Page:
Brazilian filmmakers hold red carpet protest at Cannes, say country 'not a democracy'

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The cast of the Brazilian film “Aquarius” had only one message at their Cannes Film Festival red carpet premiere: Their country is no longer a democracy.

Members of the cast held up signs reading that the South American country has been a victim of a coup as reporters and photographers looked on.

Their silent but powerful protest came just days after Brazil’s Senate voted to impeach President Dilma Rouseff – the country’s first female leader – for allegedly using illegal accounting tricks to hide deficits in federal budgets.

Rousseff has insisted she has done nothing wrong and has called the impeachment a coup. The Senate elected an acting president, 75-year-old Michel Temer, who's married to a 32-year-old former beauty pageant contestant.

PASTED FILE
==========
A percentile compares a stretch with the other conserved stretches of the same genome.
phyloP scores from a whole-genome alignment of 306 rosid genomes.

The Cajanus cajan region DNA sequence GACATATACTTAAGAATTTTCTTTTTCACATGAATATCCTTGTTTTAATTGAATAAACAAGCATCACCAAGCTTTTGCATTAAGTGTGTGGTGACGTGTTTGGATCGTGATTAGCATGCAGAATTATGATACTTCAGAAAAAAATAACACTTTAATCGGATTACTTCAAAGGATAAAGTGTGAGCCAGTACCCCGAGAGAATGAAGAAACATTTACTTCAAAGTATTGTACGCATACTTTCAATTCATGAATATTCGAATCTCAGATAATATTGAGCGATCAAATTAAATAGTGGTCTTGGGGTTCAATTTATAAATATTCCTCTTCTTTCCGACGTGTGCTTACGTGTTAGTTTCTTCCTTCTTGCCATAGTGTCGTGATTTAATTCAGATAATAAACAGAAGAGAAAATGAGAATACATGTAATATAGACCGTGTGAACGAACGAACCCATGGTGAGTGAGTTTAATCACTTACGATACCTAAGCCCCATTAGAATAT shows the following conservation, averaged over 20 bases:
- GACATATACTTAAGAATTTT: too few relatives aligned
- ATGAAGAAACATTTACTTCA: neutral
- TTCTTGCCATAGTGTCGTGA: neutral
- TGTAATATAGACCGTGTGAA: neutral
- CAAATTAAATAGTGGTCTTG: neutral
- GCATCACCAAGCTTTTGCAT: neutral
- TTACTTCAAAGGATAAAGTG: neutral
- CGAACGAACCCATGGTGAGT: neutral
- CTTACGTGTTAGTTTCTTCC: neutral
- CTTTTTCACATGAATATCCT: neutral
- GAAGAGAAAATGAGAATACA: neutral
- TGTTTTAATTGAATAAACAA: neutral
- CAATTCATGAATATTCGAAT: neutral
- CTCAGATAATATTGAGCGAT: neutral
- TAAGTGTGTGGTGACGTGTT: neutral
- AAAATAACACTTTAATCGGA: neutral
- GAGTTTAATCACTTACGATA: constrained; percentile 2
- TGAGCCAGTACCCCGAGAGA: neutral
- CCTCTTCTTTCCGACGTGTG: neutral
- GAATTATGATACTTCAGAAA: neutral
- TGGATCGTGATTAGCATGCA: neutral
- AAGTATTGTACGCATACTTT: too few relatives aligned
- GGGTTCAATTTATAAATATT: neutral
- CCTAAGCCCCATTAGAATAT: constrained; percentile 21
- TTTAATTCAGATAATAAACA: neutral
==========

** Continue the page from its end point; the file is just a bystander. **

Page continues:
"Aquarius," directed by Kleber Mendonca Filhois, is about an aging music critic trying to keep her apartment against developers. It's competing for the Palme d'Or.

The highly renowned French film festival has long been a place where celebrities voice their support or disdain for worldwide politics.

Just two years ago, Mexican actress Salma Hayek and Spanish actor Antonio Banderas used their celebrity platform to bring attention to the kidnapping of more than 250 Nigerian girls by the extremist Islamic group Boko Haram.

The Oscar-nominated actress held a sign with the hashtag “Bring Back Our Girls” while walking the red carpet, while Banderas, holding up the same message, was joined by his “Expendables” co-stars Sylvester tallone, Arnold Schwarzenegger, Mel Gibson, Harrison Ford, Jason Statham and Wesley Snipes.

Based on reporting by the Associated Press.

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